Siemens has announced a £160m investment in an offshore wind turbine manufacturing plant in Hull, which is set to create 1,000 direct jobs and many more in the construction phase.
The two sites chosen for the project, which has also received £150m of investment from Associated British Ports (ABP), are Green Port Hull and another facility in neighbouring Paull in East Yorkshire.
Michael Suess, energy chief executive at Siemens, said, “Our decision to construct a production facility for offshore wind turbines in England is part of our global strategy: we invest in markets with reliable conditions that can ensure that factories can work to capacity.
“The British energy policy creates a favourable framework for the expansion of offshore wind energy. In particular, it recognises the potential of offshore wind energy within the overall portfolio of energy production.”
Commenting on the news, energy secretary Ed Davey said, “This deal is excellent news for the people of Hull and the Humber, the UK, the wind industry and our energy security. We are attracting investment by backing enterprise with better infrastructure and lower taxes.”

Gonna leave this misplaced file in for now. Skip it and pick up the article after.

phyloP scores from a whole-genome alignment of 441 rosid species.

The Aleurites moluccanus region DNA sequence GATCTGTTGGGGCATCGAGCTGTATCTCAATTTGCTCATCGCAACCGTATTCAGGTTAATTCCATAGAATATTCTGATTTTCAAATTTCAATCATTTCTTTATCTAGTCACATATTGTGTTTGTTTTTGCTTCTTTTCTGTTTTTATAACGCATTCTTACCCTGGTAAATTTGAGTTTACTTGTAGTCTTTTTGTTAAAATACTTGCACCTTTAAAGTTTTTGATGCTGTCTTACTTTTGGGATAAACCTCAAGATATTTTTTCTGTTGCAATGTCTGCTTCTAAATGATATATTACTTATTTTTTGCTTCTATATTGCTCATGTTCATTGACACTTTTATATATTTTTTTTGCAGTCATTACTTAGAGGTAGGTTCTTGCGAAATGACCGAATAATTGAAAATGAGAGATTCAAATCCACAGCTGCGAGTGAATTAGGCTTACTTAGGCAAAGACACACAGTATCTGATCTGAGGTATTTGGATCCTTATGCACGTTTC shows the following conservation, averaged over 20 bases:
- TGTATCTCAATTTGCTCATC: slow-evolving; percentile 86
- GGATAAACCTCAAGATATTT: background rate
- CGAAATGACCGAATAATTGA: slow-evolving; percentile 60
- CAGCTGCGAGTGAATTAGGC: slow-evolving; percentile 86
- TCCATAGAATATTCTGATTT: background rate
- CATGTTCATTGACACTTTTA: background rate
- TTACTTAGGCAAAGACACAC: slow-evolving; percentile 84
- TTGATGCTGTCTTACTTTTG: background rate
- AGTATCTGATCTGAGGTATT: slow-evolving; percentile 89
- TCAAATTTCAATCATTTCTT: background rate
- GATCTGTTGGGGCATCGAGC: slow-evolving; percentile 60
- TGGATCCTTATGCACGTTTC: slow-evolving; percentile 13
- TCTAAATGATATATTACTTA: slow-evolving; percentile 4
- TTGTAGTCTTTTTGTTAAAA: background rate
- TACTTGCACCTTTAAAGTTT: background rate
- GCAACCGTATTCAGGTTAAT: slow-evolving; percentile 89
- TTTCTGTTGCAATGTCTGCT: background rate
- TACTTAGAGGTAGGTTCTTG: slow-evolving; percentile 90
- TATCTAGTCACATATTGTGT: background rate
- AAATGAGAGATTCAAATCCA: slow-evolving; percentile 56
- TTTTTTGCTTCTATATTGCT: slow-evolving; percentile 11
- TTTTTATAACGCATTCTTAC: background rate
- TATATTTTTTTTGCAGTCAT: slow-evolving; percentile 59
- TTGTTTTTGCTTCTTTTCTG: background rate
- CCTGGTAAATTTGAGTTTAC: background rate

Siemens has doubled the size of its investment – having previously announced that just £80m would be used for the project. The firm said that 1,000 direct jobs would be created, along with hundreds of others during the construction phase.
Environmental campaigners have welcomed the announcement. Greenpeace UK executive director John Sauven called it “a welcome milestone in the development of the UK’s offshore wind industry”.
Others argued that the fact that Siemens had decided to invest, despite the government uncertainty in renewable energy, was good news.
Friends of the Earth campaigner Simon Bowens said that the investment “is exactly what’s needed to develop the UK’s huge renewable energy potential, create jobs and reduce our dependency on dirty fossil fuel imports from abroad.”
He added, “It’s time to end the chancellor’s fixation with fracking and squeezing out ‘every last drop’ of North Sea oil, and focus on building a clean future based on energy efficiency and renewable power.”
Meanwhile, Shaun Kingsbury, chief executive of the government-backed Green Investment Bank, said, “The UK has some of the best conditions in the world for wind power, the global hub for green finance expertise and is one of the world’s most stable and attractive investment locations. Today’s announcement from Siemens is further evidence of the very direct and real benefits that the industry can bring to the UK’s economy and communities.”
The project has been met with enthusiasm from the city of Hull, which in November was named City of Culture for 2017. Hull MP Alan Johnson, a former Labour home secretary, called it “the biggest economic development in the long and proud history of Hull”.